expert type icon EXPERT

Dr. Fran E. Cogen, MD

Endocronologist (Pediatric)

Dr. Fran Cogen is a pediatric endocrinologist practicing in Washington, DC. Dr. Cogen specializes in growth, puberty, diabetes or other disorders related to hormones that produce certain conditions in children and growing young adults. Pediatric endocrinologists possess copious knowledge on hormone chemicals and how they can affect other parts of the body and their functions.
40 years Experience
Dr. Fran E. Cogen, MD
  • Washington, DC
  • Columbia Univ Coll of Physicians And Surgeons, New York Ny
  • Accepting new patients

Type 1 diabetes and general anethesia

Type 1 diabetes and general anethesia My 15-year old son had had type 1 diabetes for 4 years. He has frequent episodes of both hyperglycemia and hypoglycemia. He is scheduled READ MORE
Type 1 diabetes and general anethesia

My 15-year old son had had type 1 diabetes for 4 years. He has frequent episodes of both hyperglycemia and hypoglycemia. He is scheduled to have his deviated septum fixed and I want to know if he faces any additional risks because of his type 1 diabetes and if he should be doing anything differently with his insulin intake prior to surgery.

Answer:

Surgery and diabetes can be tricky. If you have a pediatric diabetes team, I would suggest asking for specific information related to your son.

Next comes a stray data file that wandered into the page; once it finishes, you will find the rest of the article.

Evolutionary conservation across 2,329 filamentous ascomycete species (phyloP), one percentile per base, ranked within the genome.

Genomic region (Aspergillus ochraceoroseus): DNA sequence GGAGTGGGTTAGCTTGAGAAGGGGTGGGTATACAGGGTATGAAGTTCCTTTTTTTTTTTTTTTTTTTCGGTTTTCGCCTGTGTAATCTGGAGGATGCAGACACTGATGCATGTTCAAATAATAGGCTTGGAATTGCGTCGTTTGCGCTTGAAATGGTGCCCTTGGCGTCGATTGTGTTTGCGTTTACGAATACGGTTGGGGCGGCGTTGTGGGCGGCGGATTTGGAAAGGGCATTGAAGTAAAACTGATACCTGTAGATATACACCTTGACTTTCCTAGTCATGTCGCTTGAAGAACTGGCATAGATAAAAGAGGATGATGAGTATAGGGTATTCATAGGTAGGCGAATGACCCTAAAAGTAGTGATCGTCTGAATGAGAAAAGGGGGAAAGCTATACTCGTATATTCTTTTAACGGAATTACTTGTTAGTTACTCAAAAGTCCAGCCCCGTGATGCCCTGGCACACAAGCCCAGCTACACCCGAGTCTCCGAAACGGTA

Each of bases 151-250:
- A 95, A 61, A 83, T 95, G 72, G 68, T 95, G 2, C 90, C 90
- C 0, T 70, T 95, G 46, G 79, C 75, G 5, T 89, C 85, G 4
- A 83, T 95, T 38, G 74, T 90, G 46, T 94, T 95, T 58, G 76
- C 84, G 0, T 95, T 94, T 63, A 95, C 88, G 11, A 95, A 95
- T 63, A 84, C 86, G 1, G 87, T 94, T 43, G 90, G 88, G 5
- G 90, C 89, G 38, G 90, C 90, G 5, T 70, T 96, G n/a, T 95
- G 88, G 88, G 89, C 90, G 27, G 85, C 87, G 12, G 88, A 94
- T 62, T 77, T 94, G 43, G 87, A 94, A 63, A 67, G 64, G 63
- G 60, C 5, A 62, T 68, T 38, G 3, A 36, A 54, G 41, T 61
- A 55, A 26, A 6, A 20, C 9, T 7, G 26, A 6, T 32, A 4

General answers:

Surgery in people with diabetes should be conducted first thing in the morning.

- would suggest blood sugar be on the higher side prior to surgery: 150-200 mg/dl
- would suggest checking blood sugars before, during and after surgery with the availability of IV dextrose, if needed.

Anesthesia should be asking the questions below

Questions:
- What kind of insulin regimen is he on?
If pump: basal rate should be continued, but if surgery first thing in the am- he will not need to bolus unless he is very high as he won't be eating. If on multiple daily doses of long acting insulin such as glargine, detemir, degludec etc. and rapid acting insulin such as Humalog, novolog, apidra, would suggest giving long acting insulin as usual (night for example) and if his fasting blood sugars have been at target range or lower, would lower long acting insulin dose by 2-3 units. If he is or has been high in the am, would suggest giving 1/2 correction to avoid lows.

Once again, you should consult your diabetes team as they know your child best and may provide more specific information in relationship to your son.

Good luck,
Fran R. Cogen, MD, CDE